‘We’re all in this together’ has become the catch cry to unite communities. Across Australia councils are creating and promoting local campaigns in an attempt to bring people together (although no closer than 1.5m, of course). Community grants to support local groups providing care to vulnerable people are one means many councils are using. Another way is through waiving rents to council tenants and deferral of general rates payments and interest.

Some councils are promoting local business that are adapting well to the new way of doing business, praising their creativity and ingenuity, showing others how it can be done.  On the other side of the coin, shining a light on businesses doing it tough could inspire the community to rally around their doors for some extra support in a spirit of mateship.

Libraries were among the first services affected by the forced closures but were also prompt in finding a way to maintain their service provision albeit with a new look. Story time went online, ‘click and collect’ and home delivery appeared. Digital resources have never been so prolific and have forced us into newfound and hitherto unlooked for degrees of tech savvy status.

While trying to support their communities, councils themselves are doing it tough. Much has been made of the Federal Government’s refusal to include councils in the JobKeeper rescue package, saying Local Government was the states’ problem. To its credit the Morrison Government has put out a call for councils to nominate projects for a fast-tracked delivery program that will help create jobs and stimulate local economies.

The New South Wales Government stepped up to the plate on 26 April, announcing a $395 million stimulus package for ‘the premier state’, making it the first to provide COVID-19 support of this magnitude to the sector. Treasurer, Dominic Perrottet, gave recognition to councils acknowledging them as a critical part of the economy ‘especially in many regional and rural towns where they are sometimes the largest employer’. The package includes low-cost loans for infrastructure projects and a boost to the ‘Jobs for NSW’ fund to support a Council Job Retention Allowance equal to the JobKeeper payment of $1500 per fortnight, and assistance for councils to meet the cost of the 2020-21 increase in the Emergency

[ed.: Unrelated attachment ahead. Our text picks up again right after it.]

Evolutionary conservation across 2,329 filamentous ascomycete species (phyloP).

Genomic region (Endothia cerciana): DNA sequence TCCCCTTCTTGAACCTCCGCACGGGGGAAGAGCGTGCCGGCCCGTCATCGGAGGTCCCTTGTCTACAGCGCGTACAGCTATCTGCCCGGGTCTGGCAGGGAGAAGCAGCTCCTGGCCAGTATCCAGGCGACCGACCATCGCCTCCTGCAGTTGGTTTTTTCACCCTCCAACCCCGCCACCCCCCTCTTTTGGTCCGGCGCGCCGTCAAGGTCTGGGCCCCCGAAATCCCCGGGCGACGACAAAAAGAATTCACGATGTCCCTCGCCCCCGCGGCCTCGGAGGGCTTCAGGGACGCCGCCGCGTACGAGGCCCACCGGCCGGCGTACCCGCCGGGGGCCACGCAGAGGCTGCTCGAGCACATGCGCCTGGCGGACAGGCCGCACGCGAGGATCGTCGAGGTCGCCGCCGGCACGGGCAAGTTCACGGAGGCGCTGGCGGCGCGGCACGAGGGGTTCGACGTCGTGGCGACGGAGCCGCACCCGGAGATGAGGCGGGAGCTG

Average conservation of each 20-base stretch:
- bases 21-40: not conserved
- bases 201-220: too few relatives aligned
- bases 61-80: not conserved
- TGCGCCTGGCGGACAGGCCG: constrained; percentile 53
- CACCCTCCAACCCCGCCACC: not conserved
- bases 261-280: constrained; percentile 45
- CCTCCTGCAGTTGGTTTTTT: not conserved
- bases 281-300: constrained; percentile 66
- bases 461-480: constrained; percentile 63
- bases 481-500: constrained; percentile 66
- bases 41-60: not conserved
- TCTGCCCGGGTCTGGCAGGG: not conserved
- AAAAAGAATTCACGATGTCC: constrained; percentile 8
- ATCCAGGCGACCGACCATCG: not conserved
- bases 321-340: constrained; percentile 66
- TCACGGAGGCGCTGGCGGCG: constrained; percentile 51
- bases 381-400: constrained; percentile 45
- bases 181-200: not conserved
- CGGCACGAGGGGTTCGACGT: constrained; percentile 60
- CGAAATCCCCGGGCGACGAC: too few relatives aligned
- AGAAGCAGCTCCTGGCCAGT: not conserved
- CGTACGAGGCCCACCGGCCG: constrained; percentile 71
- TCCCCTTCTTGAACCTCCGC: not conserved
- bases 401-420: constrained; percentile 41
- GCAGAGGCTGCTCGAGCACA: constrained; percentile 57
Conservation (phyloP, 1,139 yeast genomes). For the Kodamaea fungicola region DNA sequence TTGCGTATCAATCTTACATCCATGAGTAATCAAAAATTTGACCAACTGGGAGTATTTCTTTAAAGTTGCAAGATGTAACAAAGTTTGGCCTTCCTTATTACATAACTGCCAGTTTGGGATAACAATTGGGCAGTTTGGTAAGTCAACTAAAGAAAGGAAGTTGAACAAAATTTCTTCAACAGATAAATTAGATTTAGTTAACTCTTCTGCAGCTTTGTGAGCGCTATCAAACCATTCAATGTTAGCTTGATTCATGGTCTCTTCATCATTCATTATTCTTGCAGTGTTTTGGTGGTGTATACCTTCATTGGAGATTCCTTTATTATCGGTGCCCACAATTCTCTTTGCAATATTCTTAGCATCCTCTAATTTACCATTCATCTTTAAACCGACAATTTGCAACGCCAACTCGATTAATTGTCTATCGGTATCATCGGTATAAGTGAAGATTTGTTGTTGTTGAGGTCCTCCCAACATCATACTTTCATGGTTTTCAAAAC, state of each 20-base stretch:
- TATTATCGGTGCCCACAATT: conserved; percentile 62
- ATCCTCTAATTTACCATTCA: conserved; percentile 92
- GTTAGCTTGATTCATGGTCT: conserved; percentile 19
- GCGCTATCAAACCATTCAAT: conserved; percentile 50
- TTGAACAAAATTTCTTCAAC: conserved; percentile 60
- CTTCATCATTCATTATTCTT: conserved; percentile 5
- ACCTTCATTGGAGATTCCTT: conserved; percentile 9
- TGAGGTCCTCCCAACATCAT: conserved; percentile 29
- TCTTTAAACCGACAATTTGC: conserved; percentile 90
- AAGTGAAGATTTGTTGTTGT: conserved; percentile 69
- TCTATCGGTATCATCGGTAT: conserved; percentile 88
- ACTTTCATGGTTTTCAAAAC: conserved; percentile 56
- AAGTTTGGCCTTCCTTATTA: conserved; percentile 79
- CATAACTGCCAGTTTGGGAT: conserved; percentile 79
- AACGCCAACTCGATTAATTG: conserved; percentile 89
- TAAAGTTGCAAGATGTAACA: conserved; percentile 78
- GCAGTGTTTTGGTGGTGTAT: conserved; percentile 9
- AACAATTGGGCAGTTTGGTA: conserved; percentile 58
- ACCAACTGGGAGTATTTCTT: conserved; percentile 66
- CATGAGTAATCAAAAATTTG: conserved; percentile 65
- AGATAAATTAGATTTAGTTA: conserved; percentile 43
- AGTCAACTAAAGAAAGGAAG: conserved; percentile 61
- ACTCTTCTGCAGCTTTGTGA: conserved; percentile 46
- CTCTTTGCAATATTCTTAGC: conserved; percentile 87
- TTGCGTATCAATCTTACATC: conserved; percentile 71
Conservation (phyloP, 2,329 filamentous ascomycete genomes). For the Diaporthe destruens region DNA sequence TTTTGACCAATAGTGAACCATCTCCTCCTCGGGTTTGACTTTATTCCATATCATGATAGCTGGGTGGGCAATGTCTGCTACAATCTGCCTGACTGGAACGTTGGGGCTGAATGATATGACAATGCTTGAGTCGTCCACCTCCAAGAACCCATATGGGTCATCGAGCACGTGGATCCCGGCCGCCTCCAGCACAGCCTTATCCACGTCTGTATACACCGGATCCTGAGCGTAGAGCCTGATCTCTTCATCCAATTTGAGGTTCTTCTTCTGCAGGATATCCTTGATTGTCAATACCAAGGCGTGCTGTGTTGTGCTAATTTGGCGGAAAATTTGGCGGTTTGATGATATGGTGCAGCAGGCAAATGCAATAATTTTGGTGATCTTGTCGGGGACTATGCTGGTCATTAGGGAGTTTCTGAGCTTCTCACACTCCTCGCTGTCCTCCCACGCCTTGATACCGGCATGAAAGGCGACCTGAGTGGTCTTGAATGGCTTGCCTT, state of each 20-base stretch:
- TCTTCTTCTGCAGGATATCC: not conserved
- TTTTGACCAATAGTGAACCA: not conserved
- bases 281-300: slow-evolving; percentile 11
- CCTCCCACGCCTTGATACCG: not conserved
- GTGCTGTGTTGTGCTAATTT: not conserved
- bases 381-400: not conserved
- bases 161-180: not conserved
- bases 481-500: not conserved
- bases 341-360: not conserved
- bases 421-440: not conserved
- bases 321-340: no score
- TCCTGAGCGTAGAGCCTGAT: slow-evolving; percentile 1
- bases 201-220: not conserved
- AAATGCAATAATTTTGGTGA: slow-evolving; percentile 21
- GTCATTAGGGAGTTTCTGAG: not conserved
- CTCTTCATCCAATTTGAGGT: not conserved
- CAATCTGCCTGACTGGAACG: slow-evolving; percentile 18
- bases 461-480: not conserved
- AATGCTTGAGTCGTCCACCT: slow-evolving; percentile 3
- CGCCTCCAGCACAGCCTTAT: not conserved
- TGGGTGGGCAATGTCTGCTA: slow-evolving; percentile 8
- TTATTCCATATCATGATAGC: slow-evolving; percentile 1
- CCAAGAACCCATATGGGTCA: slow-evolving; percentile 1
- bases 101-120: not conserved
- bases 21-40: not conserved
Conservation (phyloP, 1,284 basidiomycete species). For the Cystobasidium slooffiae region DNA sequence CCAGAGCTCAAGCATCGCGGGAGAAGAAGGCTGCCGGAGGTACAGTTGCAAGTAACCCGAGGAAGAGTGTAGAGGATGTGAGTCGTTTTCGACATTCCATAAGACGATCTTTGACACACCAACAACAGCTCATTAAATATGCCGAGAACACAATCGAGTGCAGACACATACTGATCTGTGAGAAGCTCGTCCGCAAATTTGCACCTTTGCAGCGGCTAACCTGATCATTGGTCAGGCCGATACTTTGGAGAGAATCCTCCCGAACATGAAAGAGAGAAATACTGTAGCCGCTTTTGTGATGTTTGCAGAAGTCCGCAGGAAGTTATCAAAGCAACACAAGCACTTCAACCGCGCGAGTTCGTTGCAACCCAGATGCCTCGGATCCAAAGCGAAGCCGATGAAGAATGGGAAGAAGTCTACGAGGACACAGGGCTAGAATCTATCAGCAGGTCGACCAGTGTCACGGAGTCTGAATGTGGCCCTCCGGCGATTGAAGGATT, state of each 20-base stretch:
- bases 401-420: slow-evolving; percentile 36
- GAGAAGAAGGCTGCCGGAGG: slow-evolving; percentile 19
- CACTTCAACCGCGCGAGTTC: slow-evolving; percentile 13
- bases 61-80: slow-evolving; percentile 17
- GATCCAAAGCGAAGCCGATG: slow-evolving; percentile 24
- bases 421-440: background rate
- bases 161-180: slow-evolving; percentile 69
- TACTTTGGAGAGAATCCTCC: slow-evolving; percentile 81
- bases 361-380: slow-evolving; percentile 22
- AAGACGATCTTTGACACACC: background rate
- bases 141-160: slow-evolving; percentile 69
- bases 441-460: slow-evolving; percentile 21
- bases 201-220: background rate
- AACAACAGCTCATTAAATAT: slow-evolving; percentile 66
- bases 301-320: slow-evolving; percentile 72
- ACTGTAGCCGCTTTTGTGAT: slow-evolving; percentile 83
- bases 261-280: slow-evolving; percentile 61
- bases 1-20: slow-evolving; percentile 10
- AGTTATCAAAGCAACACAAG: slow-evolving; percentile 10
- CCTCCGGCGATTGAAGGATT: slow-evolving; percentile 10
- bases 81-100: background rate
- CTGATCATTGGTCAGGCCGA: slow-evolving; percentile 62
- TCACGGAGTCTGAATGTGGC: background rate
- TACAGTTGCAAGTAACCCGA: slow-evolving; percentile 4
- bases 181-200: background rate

Services Levy.

Municipal Association of Victoria’s president, Coral Ross, was last month forced to refute rumours in the local media of imminent rate rises to compensate for councils’ lost revenue. The Victorian Government has since announced council workers would be ineligible for the State funding assistance available to public sector workers.

Once again Local Government became the political football when Treasurer Tim Pallas said the problem of not being able to help pay council staff had ‘been created by the Commonwealth making it clear that JobKeeper does not apply to state or local government employees’.

“The state has had to take action to take care of its employees, we would expect that local government similarly would step up to the plate and look after their own employees.”

Meanwhile Local Government Association of Tasmania President, Christina Holmdahl, parried accusations of whingeing from Small Business Council CEO, Robert Mallet, saying local government was an easy target in a crisis even though many councils were predicting deficits for the next five to seven years.